"Taxi!" (What you don't want to be thinking throughout the interview)
Updated: May 4
Some of us will have been there – mid interview, rising hot/cold sweat, stomach in knots, dry mouth, clammy hands and brain freeze…you can’t remember the question that was asked of you because you were too busy recalling your answer to the previous question, thinking it was wrong or rubbish; or you simply go blank.
I had it once at my “job of a lifetime” interview at the British Consulate in San Francisco – I had wanted to relocate and had miraculously got myself on the shortlist and had flown in especially. The flight was delayed, so I was late to the interview. I was 22 at the time and excited by the free drinks on the Virgin Flight; I’d like to blame my disastrous interview on my nerves and jetlag but honestly I'm not so sure. "Taxi!" was what I wanted to shout the whole way through. (I didn’t. I wasn’t that drunk.) A real sliding doors moment. That was 25 years ago; ironic that I am now writing an “interview tips” article.
At Rockpool we recognise anyone can apply to an employer directly for a job and appreciate that if you are putting your faith in us to represent you, then we will do all we can to increase your chances of getting the offer that you want.
Nerves can affect us all, but we think the key to showing yourself in your best light is all in the preparation and if you feel prepared it can lessen the nerves and increase your confidence and performance at interview.
There is no excuse not to know a great deal about the business that you are looking to work for – information is everywhere – follow them on social media, google, business news and obviously their website. Review sites are helpful too. Make sure you know enough about them as a minimum to answer the questions “What do you know about us?”, “Why do you want to work for us”, “Who are our competitors?” Clearly you will want to know more than this depending on the type of role you’re interviewing for.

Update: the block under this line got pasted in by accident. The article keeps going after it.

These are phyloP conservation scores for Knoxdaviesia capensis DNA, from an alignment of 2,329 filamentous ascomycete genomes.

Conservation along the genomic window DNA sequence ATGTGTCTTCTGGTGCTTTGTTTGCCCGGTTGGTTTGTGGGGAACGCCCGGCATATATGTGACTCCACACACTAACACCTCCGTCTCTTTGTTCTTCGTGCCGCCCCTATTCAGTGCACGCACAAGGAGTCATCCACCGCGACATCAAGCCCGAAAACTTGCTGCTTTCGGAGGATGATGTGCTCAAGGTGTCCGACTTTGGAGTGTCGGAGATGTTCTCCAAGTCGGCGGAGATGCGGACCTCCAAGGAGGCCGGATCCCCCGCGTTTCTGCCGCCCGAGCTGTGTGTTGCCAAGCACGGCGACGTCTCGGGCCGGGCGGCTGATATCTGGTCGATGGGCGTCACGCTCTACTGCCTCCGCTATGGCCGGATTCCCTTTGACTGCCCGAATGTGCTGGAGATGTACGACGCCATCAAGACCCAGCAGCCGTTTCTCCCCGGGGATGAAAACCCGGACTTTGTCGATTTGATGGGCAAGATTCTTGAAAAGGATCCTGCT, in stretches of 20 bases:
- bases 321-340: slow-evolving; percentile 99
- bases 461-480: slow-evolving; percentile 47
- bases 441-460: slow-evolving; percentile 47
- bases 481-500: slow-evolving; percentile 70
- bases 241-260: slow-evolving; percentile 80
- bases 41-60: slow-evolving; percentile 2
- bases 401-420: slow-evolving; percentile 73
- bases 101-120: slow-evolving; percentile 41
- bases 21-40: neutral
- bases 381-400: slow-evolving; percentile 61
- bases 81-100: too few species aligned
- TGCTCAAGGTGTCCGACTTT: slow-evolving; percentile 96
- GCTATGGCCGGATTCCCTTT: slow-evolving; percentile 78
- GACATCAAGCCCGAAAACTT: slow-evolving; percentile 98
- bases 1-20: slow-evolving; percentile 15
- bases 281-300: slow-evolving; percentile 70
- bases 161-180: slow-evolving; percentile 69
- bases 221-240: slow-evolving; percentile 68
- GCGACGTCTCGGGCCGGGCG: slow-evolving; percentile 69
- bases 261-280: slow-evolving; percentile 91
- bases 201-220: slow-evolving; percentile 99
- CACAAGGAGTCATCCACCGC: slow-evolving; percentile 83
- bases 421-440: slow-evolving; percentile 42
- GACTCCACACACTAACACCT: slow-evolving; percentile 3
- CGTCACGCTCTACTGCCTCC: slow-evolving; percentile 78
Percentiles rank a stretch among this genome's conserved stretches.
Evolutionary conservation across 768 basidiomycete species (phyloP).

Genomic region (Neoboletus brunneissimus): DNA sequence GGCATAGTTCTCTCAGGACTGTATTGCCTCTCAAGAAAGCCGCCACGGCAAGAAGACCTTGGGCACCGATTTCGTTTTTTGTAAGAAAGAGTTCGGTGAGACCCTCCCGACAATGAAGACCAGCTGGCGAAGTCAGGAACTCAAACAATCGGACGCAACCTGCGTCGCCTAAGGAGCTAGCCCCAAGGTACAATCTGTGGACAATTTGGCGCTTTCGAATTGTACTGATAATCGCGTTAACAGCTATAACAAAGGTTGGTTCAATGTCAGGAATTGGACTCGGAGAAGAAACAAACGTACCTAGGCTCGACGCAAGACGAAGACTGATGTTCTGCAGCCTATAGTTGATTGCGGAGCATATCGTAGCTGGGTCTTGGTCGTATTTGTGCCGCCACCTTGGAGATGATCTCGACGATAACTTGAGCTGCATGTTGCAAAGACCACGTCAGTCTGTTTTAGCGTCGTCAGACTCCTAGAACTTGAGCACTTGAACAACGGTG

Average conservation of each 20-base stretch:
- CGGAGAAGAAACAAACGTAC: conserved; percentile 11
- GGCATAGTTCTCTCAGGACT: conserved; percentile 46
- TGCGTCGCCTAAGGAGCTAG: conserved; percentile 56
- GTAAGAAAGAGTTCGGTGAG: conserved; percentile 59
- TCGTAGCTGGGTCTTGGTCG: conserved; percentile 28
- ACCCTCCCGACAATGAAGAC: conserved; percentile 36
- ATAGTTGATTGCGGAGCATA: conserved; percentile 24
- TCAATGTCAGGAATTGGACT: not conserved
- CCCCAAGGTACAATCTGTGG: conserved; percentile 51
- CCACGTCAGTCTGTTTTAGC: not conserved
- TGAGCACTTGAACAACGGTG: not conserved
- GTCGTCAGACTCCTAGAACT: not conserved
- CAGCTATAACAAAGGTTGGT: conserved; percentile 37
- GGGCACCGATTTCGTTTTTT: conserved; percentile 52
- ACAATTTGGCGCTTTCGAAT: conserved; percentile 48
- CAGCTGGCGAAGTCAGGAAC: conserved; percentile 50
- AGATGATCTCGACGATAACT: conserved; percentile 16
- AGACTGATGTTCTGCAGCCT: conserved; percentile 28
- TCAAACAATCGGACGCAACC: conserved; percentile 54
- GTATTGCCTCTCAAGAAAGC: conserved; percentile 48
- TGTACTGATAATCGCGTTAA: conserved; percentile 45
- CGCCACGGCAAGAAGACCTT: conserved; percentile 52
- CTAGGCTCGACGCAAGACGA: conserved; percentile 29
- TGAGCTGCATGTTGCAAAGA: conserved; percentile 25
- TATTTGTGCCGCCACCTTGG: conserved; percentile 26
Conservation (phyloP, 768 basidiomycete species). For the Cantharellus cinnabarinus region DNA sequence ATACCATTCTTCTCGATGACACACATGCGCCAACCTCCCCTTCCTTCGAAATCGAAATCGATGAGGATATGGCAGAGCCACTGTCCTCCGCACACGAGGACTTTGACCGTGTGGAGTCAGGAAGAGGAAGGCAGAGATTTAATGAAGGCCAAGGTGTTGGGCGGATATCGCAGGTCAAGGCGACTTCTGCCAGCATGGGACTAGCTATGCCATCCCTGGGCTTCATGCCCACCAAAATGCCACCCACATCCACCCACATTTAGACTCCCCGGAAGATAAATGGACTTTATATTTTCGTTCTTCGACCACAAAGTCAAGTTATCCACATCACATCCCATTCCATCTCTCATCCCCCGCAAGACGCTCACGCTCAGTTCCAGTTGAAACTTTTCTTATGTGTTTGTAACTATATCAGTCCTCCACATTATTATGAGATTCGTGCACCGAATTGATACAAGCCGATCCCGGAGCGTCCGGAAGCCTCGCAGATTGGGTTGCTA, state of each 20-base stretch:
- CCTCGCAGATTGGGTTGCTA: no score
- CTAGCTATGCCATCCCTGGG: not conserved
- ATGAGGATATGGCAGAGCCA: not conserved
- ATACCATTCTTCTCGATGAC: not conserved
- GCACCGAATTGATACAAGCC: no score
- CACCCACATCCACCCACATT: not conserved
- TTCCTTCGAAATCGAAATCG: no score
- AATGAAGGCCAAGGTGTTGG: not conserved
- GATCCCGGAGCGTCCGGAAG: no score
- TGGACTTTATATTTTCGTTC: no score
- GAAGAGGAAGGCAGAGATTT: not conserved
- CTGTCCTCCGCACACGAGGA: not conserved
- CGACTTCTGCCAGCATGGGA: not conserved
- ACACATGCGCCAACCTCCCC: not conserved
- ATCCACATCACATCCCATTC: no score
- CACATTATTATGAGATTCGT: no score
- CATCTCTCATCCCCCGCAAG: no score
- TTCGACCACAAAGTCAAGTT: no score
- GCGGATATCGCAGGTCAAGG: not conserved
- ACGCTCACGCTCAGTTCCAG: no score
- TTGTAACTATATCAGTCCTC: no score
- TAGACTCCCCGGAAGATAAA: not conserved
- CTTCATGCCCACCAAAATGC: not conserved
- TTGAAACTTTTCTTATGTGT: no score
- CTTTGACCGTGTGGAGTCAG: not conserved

If you are interviewing through an agency they should be able to give you a full job spec, a thorough brief on what the job involves, why it’s open, what the client is looking for and the interview format etc. so, make sure you feel as briefed as possible and if you need more information then don’t be afraid to ask. If you are interviewing directly with the employer they should be able to give you a job spec in advance of the meeting if there is not one on their website and you can always ask the format of the interview if it is not obvious from the invitation and the names of everyone who will be present.
Spend time anticipating the questions that you might be asked. Imagine you were the employer hiring for this role; what would you need this person to do and how would you make them demonstrate that they have the experience / attitude needed? Write a list of what those questions might look like and think about how you might answer them. Get a friend or family member to help you with this – they might think of some good questions that will help you prepare.
Spend time thinking about standard interview questions:
· What are your strengths and weaknesses?
· What is your biggest achievement to date?
· What would your boss say about you?
· Where do you want to be in 3 years’ time?
Just practice your answers – they may not come up but if you have practised then you will feel and sound more confident and confidence is key.
Take a smart Notepad in – have any questions that you have for the interviewer written down. Perhaps have any other preparation you have done inside the notepad too – this will show the employer that you have done your research and that you are serious about this opportunity. People want to work with people that want the job. Conscientious, enthusiastic attitudes are always valued highly. Make sure you get a chance to ask some of these questions.
We have written a full piece on tips to help you perform at an interview from the basics of what to wear through to practice runs, logistics, the water tip, the hand shake and much more – to get your free copy please email firstname.lastname@example.org and we will pop you across the document.